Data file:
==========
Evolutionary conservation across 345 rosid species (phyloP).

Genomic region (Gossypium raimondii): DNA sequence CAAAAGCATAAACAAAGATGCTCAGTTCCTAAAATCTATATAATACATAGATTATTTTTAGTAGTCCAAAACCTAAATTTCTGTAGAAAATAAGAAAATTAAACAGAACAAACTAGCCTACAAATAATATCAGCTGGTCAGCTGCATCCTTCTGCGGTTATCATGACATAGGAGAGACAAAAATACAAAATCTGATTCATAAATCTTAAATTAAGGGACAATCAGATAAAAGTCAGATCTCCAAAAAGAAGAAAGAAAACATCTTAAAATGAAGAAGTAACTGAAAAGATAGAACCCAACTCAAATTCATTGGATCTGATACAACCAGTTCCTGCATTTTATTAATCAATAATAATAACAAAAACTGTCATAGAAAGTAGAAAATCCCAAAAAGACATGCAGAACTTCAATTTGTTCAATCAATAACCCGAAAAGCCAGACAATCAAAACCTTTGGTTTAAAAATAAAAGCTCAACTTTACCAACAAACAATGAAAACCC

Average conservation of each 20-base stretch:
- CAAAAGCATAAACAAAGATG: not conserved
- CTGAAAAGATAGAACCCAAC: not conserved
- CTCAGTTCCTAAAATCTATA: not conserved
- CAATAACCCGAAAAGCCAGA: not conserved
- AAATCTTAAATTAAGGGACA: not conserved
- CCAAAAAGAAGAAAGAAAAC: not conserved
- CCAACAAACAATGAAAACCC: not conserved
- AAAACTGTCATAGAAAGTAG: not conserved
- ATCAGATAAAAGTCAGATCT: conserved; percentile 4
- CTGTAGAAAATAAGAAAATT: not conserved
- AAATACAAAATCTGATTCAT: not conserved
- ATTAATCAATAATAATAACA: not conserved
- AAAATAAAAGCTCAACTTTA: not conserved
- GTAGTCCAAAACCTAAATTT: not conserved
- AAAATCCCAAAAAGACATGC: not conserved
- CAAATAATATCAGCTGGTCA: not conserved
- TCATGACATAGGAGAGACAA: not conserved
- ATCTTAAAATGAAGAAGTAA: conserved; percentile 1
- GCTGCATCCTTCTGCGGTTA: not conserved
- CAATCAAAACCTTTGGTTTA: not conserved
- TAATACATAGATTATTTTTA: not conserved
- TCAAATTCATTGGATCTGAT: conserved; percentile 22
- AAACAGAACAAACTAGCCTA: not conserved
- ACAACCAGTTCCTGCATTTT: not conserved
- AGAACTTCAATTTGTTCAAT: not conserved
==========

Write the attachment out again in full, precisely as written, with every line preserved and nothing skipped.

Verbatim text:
Evolutionary conservation across 345 rosid species (phyloP).

Genomic region (Gossypium raimondii): DNA sequence CAAAAGCATAAACAAAGATGCTCAGTTCCTAAAATCTATATAATACATAGATTATTTTTAGTAGTCCAAAACCTAAATTTCTGTAGAAAATAAGAAAATTAAACAGAACAAACTAGCCTACAAATAATATCAGCTGGTCAGCTGCATCCTTCTGCGGTTATCATGACATAGGAGAGACAAAAATACAAAATCTGATTCATAAATCTTAAATTAAGGGACAATCAGATAAAAGTCAGATCTCCAAAAAGAAGAAAGAAAACATCTTAAAATGAAGAAGTAACTGAAAAGATAGAACCCAACTCAAATTCATTGGATCTGATACAACCAGTTCCTGCATTTTATTAATCAATAATAATAACAAAAACTGTCATAGAAAGTAGAAAATCCCAAAAAGACATGCAGAACTTCAATTTGTTCAATCAATAACCCGAAAAGCCAGACAATCAAAACCTTTGGTTTAAAAATAAAAGCTCAACTTTACCAACAAACAATGAAAACCC

Average conservation of each 20-base stretch:
- CAAAAGCATAAACAAAGATG: not conserved
- CTGAAAAGATAGAACCCAAC: not conserved
- CTCAGTTCCTAAAATCTATA: not conserved
- CAATAACCCGAAAAGCCAGA: not conserved
- AAATCTTAAATTAAGGGACA: not conserved
- CCAAAAAGAAGAAAGAAAAC: not conserved
- CCAACAAACAATGAAAACCC: not conserved
- AAAACTGTCATAGAAAGTAG: not conserved
- ATCAGATAAAAGTCAGATCT: conserved; percentile 4
- CTGTAGAAAATAAGAAAATT: not conserved
- AAATACAAAATCTGATTCAT: not conserved
- ATTAATCAATAATAATAACA: not conserved
- AAAATAAAAGCTCAACTTTA: not conserved
- GTAGTCCAAAACCTAAATTT: not conserved
- AAAATCCCAAAAAGACATGC: not conserved
- CAAATAATATCAGCTGGTCA: not conserved
- TCATGACATAGGAGAGACAA: not conserved
- ATCTTAAAATGAAGAAGTAA: conserved; percentile 1
- GCTGCATCCTTCTGCGGTTA: not conserved
- CAATCAAAACCTTTGGTTTA: not conserved
- TAATACATAGATTATTTTTA: not conserved
- TCAAATTCATTGGATCTGAT: conserved; percentile 22
- AAACAGAACAAACTAGCCTA: not conserved
- ACAACCAGTTCCTGCATTTT: not conserved
- AGAACTTCAATTTGTTCAAT: not conserved